Dogs, cats, and other domesticated animals are all too commonly exposed to toxic rodenticide baits. Sadly, these chemicals make the top-ten list of toxins responsible for pet poisonings, according to American Society for the Prevention of Cruelty to Animals (ASPCA). The US EPA states that more than 100 pet deaths are reported each year from exposure to rodenticides.

Rodenticides are not only poisonous for rodents. Rodent baits can be lethal to any mammal or bird that ingests them or feeds on a poisoned rodent. That’s why controlling rodents with rodenticide baits puts pets at high risk of becoming ill or dying – either through direct ingestion (primary poisoning) or by eating poisoned rodents (secondary poisoning).

Safeguarding your home from rats, mice, and other rodents doesn’t require the use of potentially hazardous poisons. Safe, effective, and affordable solutions can help you rodent-proof your home while ensuring the health of your pets.

However, tamper-resistant bait boxes will not protect pets from secondary poisoning.

Risks for Wildlife

Rodenticides are designed to kill mammals such as rats and mice. It should therefore come as no surprise that these products commonly poison non-target wildlife species. Numerous studies have documented harm to mammals and birds. Other vertebrate species, such as reptiles and amphibians, are also at risk. Most rodenticides work by disrupting the normal blood clotting or coagulation process so that dosed individuals suffer from uncontrolled bleeding or hemorrhaging. This hemorrhaging can occur spontaneously or from any cuts or scratches. Because internal hemorrhaging is difficult to spot, often the only indication of poisoning in exposed wildlife is that they are weak or listless. Signs of bleeding from the nose or mouth may be visible on occasion. Affected wildlife may be more likely to crash into structures or moving vehicles or to be killed by predators. This makes these poisonings even more difficult to document.

Unfortunately, bait stations cannot stop all routes of exposure. House sparrows have been seen entering bait stations in urban environments. Other wildlife species may disturb and attempt to break in to bait stations. Cockroaches and other invertebrate species enter bait stations to feed. They are not affected by anticoagulant products but scatter bait material and carry the poison in their own bodies raising the potential for secondary poisoning.

Rats and mice that feed on these baits can take several days to die. The poisoned rodents become increasingly weak, making them easy prey for predators. Hungry raptors or other wildlife can receive a lethal dose when they feed on the poisoned rats and mice. This is tragic not merely because hawks, owls, foxes and other animals are dying, but because wildlife predators provide us with valuable rodent control services – unless of course we kill them first.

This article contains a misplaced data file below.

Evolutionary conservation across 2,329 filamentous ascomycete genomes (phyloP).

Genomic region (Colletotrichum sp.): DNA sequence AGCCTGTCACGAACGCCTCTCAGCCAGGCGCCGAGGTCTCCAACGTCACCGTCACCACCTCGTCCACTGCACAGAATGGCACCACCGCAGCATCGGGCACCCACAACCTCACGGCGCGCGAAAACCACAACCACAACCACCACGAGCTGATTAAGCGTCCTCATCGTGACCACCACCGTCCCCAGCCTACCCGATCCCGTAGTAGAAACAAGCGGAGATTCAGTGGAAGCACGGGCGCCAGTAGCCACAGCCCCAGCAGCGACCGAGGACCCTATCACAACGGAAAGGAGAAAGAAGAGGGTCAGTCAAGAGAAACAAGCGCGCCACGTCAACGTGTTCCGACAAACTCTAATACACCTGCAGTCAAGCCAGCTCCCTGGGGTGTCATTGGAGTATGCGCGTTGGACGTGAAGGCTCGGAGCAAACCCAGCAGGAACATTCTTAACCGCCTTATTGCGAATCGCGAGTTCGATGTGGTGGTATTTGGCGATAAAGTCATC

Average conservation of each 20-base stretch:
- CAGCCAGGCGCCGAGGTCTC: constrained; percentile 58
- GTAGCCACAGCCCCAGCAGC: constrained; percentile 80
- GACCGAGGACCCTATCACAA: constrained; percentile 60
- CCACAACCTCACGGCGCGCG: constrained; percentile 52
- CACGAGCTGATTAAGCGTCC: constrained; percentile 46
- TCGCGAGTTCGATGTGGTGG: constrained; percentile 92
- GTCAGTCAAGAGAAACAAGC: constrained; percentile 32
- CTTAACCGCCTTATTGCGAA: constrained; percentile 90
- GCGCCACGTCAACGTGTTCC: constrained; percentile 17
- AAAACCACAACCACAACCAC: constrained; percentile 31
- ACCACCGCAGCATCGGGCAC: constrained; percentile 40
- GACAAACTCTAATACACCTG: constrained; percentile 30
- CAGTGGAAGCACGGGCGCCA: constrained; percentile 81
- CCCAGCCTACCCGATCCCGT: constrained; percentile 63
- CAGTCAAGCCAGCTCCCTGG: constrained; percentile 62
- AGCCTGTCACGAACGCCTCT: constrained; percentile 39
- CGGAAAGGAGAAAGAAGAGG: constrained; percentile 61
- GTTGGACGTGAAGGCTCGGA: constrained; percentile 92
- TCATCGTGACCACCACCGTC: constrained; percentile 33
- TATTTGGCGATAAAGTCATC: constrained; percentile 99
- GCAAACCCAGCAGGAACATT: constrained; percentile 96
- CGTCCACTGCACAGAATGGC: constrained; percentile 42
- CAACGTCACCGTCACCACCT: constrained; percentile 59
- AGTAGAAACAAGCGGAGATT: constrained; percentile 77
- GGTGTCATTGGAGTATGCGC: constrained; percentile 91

Rodenticides may now be the single most important source of mortality for some wildlife species. Where second-generation compounds are used, entire food chains are contaminated. Residues are even detected in species that typically feed on birds rather than on rodents.

Rodenticides: Background & Hazards

The first line of defense against rodents should be exclusion and trapping. These methods do not pose a poisoning risk to children, pets and wildlife.

Regulatory Outlook

In addition to federal regulation, rodenticides are typically regulated at the state level by the responsible state agency. In addition to meeting federal registration requirements under FIFRA, manufacturers may also need to meet particular state law requirements.

In practice, most states do not have separate registration systems. However, some states, such as California, New York, Florida and Washington, do have additional regulatory review of pesticides.

Use of second-generation anticoagulants under state and federal restrictions still left harmed wildlife that consumed poisoned rodents. Because of the widespread exposure of wildlife to second-generation anticoagulant rodenticides, in 2019, Cal DPR once again opened a re-evaluation of second generation anticoagulant rodenticides to determine what additional restrictions were needed to reduce the significant adverse impacts to wildlife.

From the National Park Service: https://www.nps.gov/samo/learn/management/rodenticides.htm

Avoiding Unintentional Poisoning

Avoiding Unintentional Poisoning

Take Action Against Anticoagulant Rodenticides: https://www.nps.gov/samo/learn/management/take-action-against-anticoagulant-rodenticides.htm

If your rodent problem is too big for you to control, contact a pest-exclusion company that uses sustainable practices. Pest control companies that practice Integrated Pest Management should be able to help you get to the root of the problem; seal up holes and trap rodents without the use of poisons.

https://www.epa.gov/rodenticides/identify-and-prevent-rodent-infestations

EVEN THE EPA suggests using alternate methods before resorting to poison: “Identify and prevent rodent infestations — it is always a good idea to try these simple methods first.”

3) “Dogs and cats are not able to get into the bait inside.”

Rats and mice that feed on these baits can take several days to die. The poisoned rodents become increasingly weak, making them easy prey for predators. Hungry raptors or other wildlife can receive a lethal dose when they feed on the poisoned rats and mice.

Smaller mammals, such as squirrels or chipmunks can enter the boxes. Any animal that enters can also exit. Once a contaminated animal is in the environment, any other animal can become poisoned by encountering and / or eating the contaminated animal. This is called “relay toxicosis” or “secondary toxicosis”. Non-target animals – wildlife and pets – can be killed as a result, including birds, hawks, eagles, vultures, dogs, cats, foxes and others. Humans, including children can also come into contact with poisoned, contaminated animals.